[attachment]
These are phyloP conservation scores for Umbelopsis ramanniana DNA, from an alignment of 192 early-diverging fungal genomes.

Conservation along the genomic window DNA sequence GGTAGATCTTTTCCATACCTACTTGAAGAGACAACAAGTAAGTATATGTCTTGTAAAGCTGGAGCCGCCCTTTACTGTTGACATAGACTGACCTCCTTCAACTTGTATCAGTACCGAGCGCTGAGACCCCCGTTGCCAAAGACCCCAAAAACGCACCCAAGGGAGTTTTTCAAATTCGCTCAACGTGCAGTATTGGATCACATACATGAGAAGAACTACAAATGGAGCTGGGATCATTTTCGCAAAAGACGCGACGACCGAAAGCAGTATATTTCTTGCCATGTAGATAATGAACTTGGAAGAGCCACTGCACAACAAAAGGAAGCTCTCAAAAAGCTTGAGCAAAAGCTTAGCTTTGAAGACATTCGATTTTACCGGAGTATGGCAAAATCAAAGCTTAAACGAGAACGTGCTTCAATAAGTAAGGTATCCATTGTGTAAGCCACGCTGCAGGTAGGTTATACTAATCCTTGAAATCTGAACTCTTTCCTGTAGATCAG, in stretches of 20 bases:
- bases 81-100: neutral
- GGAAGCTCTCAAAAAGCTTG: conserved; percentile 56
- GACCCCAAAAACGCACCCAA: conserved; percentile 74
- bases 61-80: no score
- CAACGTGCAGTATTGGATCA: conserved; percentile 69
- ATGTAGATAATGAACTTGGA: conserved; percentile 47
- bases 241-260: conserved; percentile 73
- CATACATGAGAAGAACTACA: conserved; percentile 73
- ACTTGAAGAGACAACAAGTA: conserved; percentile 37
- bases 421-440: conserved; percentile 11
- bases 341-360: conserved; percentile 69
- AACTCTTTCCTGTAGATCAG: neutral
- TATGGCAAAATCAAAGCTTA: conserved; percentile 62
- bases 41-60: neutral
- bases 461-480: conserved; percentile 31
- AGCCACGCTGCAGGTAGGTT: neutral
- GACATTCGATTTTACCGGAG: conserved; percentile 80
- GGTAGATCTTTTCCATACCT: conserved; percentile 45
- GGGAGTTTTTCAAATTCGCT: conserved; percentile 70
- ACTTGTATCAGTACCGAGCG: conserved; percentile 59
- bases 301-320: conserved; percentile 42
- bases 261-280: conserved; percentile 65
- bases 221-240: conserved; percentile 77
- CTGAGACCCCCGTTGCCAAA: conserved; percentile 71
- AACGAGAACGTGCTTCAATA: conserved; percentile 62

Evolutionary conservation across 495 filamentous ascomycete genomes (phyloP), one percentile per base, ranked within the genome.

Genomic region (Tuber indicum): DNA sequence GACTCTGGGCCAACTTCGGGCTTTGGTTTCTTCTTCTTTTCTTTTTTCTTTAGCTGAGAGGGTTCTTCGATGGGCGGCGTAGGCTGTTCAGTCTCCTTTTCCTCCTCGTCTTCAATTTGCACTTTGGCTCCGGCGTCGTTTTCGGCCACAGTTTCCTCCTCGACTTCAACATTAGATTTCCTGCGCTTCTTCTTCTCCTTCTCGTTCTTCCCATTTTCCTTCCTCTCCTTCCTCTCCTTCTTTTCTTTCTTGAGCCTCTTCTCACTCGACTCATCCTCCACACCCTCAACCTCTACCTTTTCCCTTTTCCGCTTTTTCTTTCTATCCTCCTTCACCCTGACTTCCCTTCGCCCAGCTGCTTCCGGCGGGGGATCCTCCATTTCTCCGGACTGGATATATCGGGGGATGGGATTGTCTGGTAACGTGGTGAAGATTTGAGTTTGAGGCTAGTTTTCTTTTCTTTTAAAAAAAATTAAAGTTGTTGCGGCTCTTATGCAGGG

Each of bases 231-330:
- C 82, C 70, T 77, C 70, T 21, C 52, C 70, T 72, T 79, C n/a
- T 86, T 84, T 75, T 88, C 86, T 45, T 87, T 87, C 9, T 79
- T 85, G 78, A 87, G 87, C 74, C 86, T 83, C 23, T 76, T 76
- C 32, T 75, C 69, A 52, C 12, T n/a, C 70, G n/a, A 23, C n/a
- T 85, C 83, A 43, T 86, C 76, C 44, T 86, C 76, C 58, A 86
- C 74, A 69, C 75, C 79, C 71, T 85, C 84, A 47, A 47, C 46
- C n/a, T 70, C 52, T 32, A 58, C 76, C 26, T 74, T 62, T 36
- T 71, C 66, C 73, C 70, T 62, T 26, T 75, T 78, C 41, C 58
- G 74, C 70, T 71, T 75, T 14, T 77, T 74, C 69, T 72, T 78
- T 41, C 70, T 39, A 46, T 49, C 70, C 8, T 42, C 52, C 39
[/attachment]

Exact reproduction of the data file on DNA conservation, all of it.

These are phyloP conservation scores for Umbelopsis ramanniana DNA, from an alignment of 192 early-diverging fungal genomes.

Conservation along the genomic window DNA sequence GGTAGATCTTTTCCATACCTACTTGAAGAGACAACAAGTAAGTATATGTCTTGTAAAGCTGGAGCCGCCCTTTACTGTTGACATAGACTGACCTCCTTCAACTTGTATCAGTACCGAGCGCTGAGACCCCCGTTGCCAAAGACCCCAAAAACGCACCCAAGGGAGTTTTTCAAATTCGCTCAACGTGCAGTATTGGATCACATACATGAGAAGAACTACAAATGGAGCTGGGATCATTTTCGCAAAAGACGCGACGACCGAAAGCAGTATATTTCTTGCCATGTAGATAATGAACTTGGAAGAGCCACTGCACAACAAAAGGAAGCTCTCAAAAAGCTTGAGCAAAAGCTTAGCTTTGAAGACATTCGATTTTACCGGAGTATGGCAAAATCAAAGCTTAAACGAGAACGTGCTTCAATAAGTAAGGTATCCATTGTGTAAGCCACGCTGCAGGTAGGTTATACTAATCCTTGAAATCTGAACTCTTTCCTGTAGATCAG, in stretches of 20 bases:
- bases 81-100: neutral
- GGAAGCTCTCAAAAAGCTTG: conserved; percentile 56
- GACCCCAAAAACGCACCCAA: conserved; percentile 74
- bases 61-80: no score
- CAACGTGCAGTATTGGATCA: conserved; percentile 69
- ATGTAGATAATGAACTTGGA: conserved; percentile 47
- bases 241-260: conserved; percentile 73
- CATACATGAGAAGAACTACA: conserved; percentile 73
- ACTTGAAGAGACAACAAGTA: conserved; percentile 37
- bases 421-440: conserved; percentile 11
- bases 341-360: conserved; percentile 69
- AACTCTTTCCTGTAGATCAG: neutral
- TATGGCAAAATCAAAGCTTA: conserved; percentile 62
- bases 41-60: neutral
- bases 461-480: conserved; percentile 31
- AGCCACGCTGCAGGTAGGTT: neutral
- GACATTCGATTTTACCGGAG: conserved; percentile 80
- GGTAGATCTTTTCCATACCT: conserved; percentile 45
- GGGAGTTTTTCAAATTCGCT: conserved; percentile 70
- ACTTGTATCAGTACCGAGCG: conserved; percentile 59
- bases 301-320: conserved; percentile 42
- bases 261-280: conserved; percentile 65
- bases 221-240: conserved; percentile 77
- CTGAGACCCCCGTTGCCAAA: conserved; percentile 71
- AACGAGAACGTGCTTCAATA: conserved; percentile 62

Evolutionary conservation across 495 filamentous ascomycete genomes (phyloP), one percentile per base, ranked within the genome.

Genomic region (Tuber indicum): DNA sequence GACTCTGGGCCAACTTCGGGCTTTGGTTTCTTCTTCTTTTCTTTTTTCTTTAGCTGAGAGGGTTCTTCGATGGGCGGCGTAGGCTGTTCAGTCTCCTTTTCCTCCTCGTCTTCAATTTGCACTTTGGCTCCGGCGTCGTTTTCGGCCACAGTTTCCTCCTCGACTTCAACATTAGATTTCCTGCGCTTCTTCTTCTCCTTCTCGTTCTTCCCATTTTCCTTCCTCTCCTTCCTCTCCTTCTTTTCTTTCTTGAGCCTCTTCTCACTCGACTCATCCTCCACACCCTCAACCTCTACCTTTTCCCTTTTCCGCTTTTTCTTTCTATCCTCCTTCACCCTGACTTCCCTTCGCCCAGCTGCTTCCGGCGGGGGATCCTCCATTTCTCCGGACTGGATATATCGGGGGATGGGATTGTCTGGTAACGTGGTGAAGATTTGAGTTTGAGGCTAGTTTTCTTTTCTTTTAAAAAAAATTAAAGTTGTTGCGGCTCTTATGCAGGG

Each of bases 231-330:
- C 82, C 70, T 77, C 70, T 21, C 52, C 70, T 72, T 79, C n/a
- T 86, T 84, T 75, T 88, C 86, T 45, T 87, T 87, C 9, T 79
- T 85, G 78, A 87, G 87, C 74, C 86, T 83, C 23, T 76, T 76
- C 32, T 75, C 69, A 52, C 12, T n/a, C 70, G n/a, A 23, C n/a
- T 85, C 83, A 43, T 86, C 76, C 44, T 86, C 76, C 58, A 86
- C 74, A 69, C 75, C 79, C 71, T 85, C 84, A 47, A 47, C 46
- C n/a, T 70, C 52, T 32, A 58, C 76, C 26, T 74, T 62, T 36
- T 71, C 66, C 73, C 70, T 62, T 26, T 75, T 78, C 41, C 58
- G 74, C 70, T 71, T 75, T 14, T 77, T 74, C 69, T 72, T 78
- T 41, C 70, T 39, A 46, T 49, C 70, C 8, T 42, C 52, C 39